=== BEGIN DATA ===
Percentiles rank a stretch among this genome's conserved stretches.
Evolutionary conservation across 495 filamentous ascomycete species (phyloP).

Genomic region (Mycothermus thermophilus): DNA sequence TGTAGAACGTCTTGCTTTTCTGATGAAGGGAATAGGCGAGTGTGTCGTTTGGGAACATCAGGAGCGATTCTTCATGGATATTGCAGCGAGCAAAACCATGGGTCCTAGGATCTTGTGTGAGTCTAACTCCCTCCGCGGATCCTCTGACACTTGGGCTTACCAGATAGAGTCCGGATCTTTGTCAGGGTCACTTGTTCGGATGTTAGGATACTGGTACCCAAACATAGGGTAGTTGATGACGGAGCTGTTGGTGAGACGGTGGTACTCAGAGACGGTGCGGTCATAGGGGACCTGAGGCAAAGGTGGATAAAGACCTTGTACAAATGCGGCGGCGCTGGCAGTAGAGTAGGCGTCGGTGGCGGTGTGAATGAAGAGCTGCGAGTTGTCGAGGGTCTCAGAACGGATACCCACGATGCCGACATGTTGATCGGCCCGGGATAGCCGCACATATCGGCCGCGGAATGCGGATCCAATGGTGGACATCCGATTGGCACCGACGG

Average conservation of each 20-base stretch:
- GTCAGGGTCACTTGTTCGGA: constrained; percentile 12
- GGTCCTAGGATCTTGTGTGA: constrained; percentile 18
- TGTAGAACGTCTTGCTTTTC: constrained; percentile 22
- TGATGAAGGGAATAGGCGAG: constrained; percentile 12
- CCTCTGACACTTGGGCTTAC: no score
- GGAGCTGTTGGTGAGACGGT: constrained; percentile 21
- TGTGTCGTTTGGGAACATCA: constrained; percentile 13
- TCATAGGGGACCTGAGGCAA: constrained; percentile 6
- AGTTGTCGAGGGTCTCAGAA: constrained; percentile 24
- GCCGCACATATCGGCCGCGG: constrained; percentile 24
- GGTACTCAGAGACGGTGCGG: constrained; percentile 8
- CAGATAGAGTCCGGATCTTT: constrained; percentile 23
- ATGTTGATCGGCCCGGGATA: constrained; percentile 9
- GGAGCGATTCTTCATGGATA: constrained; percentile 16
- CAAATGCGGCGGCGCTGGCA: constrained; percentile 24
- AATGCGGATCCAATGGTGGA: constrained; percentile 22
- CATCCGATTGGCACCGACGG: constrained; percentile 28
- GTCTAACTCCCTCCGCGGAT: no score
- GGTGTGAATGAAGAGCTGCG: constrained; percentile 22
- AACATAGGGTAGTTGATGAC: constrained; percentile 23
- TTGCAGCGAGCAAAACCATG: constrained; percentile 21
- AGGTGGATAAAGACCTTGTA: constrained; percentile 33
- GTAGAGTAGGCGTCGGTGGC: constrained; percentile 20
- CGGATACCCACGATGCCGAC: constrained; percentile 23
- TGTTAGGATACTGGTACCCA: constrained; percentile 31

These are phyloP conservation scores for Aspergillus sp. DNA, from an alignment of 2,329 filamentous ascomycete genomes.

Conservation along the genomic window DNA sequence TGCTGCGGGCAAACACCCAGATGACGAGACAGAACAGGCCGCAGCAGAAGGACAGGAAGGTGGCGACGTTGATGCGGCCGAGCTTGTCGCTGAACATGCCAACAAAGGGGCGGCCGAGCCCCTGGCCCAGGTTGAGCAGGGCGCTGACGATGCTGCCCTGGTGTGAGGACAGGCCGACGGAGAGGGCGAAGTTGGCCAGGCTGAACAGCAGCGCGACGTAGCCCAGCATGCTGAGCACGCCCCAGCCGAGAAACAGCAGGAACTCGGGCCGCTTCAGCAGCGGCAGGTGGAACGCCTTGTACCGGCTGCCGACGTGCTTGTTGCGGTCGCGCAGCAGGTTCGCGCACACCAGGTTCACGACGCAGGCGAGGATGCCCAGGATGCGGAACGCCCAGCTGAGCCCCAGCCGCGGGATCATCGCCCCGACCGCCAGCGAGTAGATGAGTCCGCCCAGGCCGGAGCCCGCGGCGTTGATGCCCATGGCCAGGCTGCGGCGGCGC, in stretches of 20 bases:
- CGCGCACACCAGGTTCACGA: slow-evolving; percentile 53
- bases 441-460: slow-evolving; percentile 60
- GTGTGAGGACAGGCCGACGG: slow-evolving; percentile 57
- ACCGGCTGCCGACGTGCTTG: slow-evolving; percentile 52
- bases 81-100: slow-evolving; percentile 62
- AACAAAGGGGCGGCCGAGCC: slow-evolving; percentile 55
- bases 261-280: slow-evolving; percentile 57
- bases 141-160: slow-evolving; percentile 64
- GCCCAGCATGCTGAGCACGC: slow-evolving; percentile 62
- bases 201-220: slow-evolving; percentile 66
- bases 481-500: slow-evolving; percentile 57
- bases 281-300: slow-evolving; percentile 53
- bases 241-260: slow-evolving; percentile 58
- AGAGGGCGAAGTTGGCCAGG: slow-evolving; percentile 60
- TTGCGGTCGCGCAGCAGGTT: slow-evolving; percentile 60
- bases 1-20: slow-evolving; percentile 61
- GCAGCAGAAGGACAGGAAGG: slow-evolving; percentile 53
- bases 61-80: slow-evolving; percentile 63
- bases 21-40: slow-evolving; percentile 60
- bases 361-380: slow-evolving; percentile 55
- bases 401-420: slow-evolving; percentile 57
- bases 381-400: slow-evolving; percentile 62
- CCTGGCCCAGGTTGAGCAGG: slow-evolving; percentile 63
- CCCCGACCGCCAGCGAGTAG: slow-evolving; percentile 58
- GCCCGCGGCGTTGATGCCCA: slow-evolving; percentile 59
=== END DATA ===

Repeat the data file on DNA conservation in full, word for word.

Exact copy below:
Percentiles rank a stretch among this genome's conserved stretches.
Evolutionary conservation across 495 filamentous ascomycete species (phyloP).

Genomic region (Mycothermus thermophilus): DNA sequence TGTAGAACGTCTTGCTTTTCTGATGAAGGGAATAGGCGAGTGTGTCGTTTGGGAACATCAGGAGCGATTCTTCATGGATATTGCAGCGAGCAAAACCATGGGTCCTAGGATCTTGTGTGAGTCTAACTCCCTCCGCGGATCCTCTGACACTTGGGCTTACCAGATAGAGTCCGGATCTTTGTCAGGGTCACTTGTTCGGATGTTAGGATACTGGTACCCAAACATAGGGTAGTTGATGACGGAGCTGTTGGTGAGACGGTGGTACTCAGAGACGGTGCGGTCATAGGGGACCTGAGGCAAAGGTGGATAAAGACCTTGTACAAATGCGGCGGCGCTGGCAGTAGAGTAGGCGTCGGTGGCGGTGTGAATGAAGAGCTGCGAGTTGTCGAGGGTCTCAGAACGGATACCCACGATGCCGACATGTTGATCGGCCCGGGATAGCCGCACATATCGGCCGCGGAATGCGGATCCAATGGTGGACATCCGATTGGCACCGACGG

Average conservation of each 20-base stretch:
- GTCAGGGTCACTTGTTCGGA: constrained; percentile 12
- GGTCCTAGGATCTTGTGTGA: constrained; percentile 18
- TGTAGAACGTCTTGCTTTTC: constrained; percentile 22
- TGATGAAGGGAATAGGCGAG: constrained; percentile 12
- CCTCTGACACTTGGGCTTAC: no score
- GGAGCTGTTGGTGAGACGGT: constrained; percentile 21
- TGTGTCGTTTGGGAACATCA: constrained; percentile 13
- TCATAGGGGACCTGAGGCAA: constrained; percentile 6
- AGTTGTCGAGGGTCTCAGAA: constrained; percentile 24
- GCCGCACATATCGGCCGCGG: constrained; percentile 24
- GGTACTCAGAGACGGTGCGG: constrained; percentile 8
- CAGATAGAGTCCGGATCTTT: constrained; percentile 23
- ATGTTGATCGGCCCGGGATA: constrained; percentile 9
- GGAGCGATTCTTCATGGATA: constrained; percentile 16
- CAAATGCGGCGGCGCTGGCA: constrained; percentile 24
- AATGCGGATCCAATGGTGGA: constrained; percentile 22
- CATCCGATTGGCACCGACGG: constrained; percentile 28
- GTCTAACTCCCTCCGCGGAT: no score
- GGTGTGAATGAAGAGCTGCG: constrained; percentile 22
- AACATAGGGTAGTTGATGAC: constrained; percentile 23
- TTGCAGCGAGCAAAACCATG: constrained; percentile 21
- AGGTGGATAAAGACCTTGTA: constrained; percentile 33
- GTAGAGTAGGCGTCGGTGGC: constrained; percentile 20
- CGGATACCCACGATGCCGAC: constrained; percentile 23
- TGTTAGGATACTGGTACCCA: constrained; percentile 31

These are phyloP conservation scores for Aspergillus sp. DNA, from an alignment of 2,329 filamentous ascomycete genomes.

Conservation along the genomic window DNA sequence TGCTGCGGGCAAACACCCAGATGACGAGACAGAACAGGCCGCAGCAGAAGGACAGGAAGGTGGCGACGTTGATGCGGCCGAGCTTGTCGCTGAACATGCCAACAAAGGGGCGGCCGAGCCCCTGGCCCAGGTTGAGCAGGGCGCTGACGATGCTGCCCTGGTGTGAGGACAGGCCGACGGAGAGGGCGAAGTTGGCCAGGCTGAACAGCAGCGCGACGTAGCCCAGCATGCTGAGCACGCCCCAGCCGAGAAACAGCAGGAACTCGGGCCGCTTCAGCAGCGGCAGGTGGAACGCCTTGTACCGGCTGCCGACGTGCTTGTTGCGGTCGCGCAGCAGGTTCGCGCACACCAGGTTCACGACGCAGGCGAGGATGCCCAGGATGCGGAACGCCCAGCTGAGCCCCAGCCGCGGGATCATCGCCCCGACCGCCAGCGAGTAGATGAGTCCGCCCAGGCCGGAGCCCGCGGCGTTGATGCCCATGGCCAGGCTGCGGCGGCGC, in stretches of 20 bases:
- CGCGCACACCAGGTTCACGA: slow-evolving; percentile 53
- bases 441-460: slow-evolving; percentile 60
- GTGTGAGGACAGGCCGACGG: slow-evolving; percentile 57
- ACCGGCTGCCGACGTGCTTG: slow-evolving; percentile 52
- bases 81-100: slow-evolving; percentile 62
- AACAAAGGGGCGGCCGAGCC: slow-evolving; percentile 55
- bases 261-280: slow-evolving; percentile 57
- bases 141-160: slow-evolving; percentile 64
- GCCCAGCATGCTGAGCACGC: slow-evolving; percentile 62
- bases 201-220: slow-evolving; percentile 66
- bases 481-500: slow-evolving; percentile 57
- bases 281-300: slow-evolving; percentile 53
- bases 241-260: slow-evolving; percentile 58
- AGAGGGCGAAGTTGGCCAGG: slow-evolving; percentile 60
- TTGCGGTCGCGCAGCAGGTT: slow-evolving; percentile 60
- bases 1-20: slow-evolving; percentile 61
- GCAGCAGAAGGACAGGAAGG: slow-evolving; percentile 53
- bases 61-80: slow-evolving; percentile 63
- bases 21-40: slow-evolving; percentile 60
- bases 361-380: slow-evolving; percentile 55
- bases 401-420: slow-evolving; percentile 57
- bases 381-400: slow-evolving; percentile 62
- CCTGGCCCAGGTTGAGCAGG: slow-evolving; percentile 63
- CCCCGACCGCCAGCGAGTAG: slow-evolving; percentile 58
- GCCCGCGGCGTTGATGCCCA: slow-evolving; percentile 59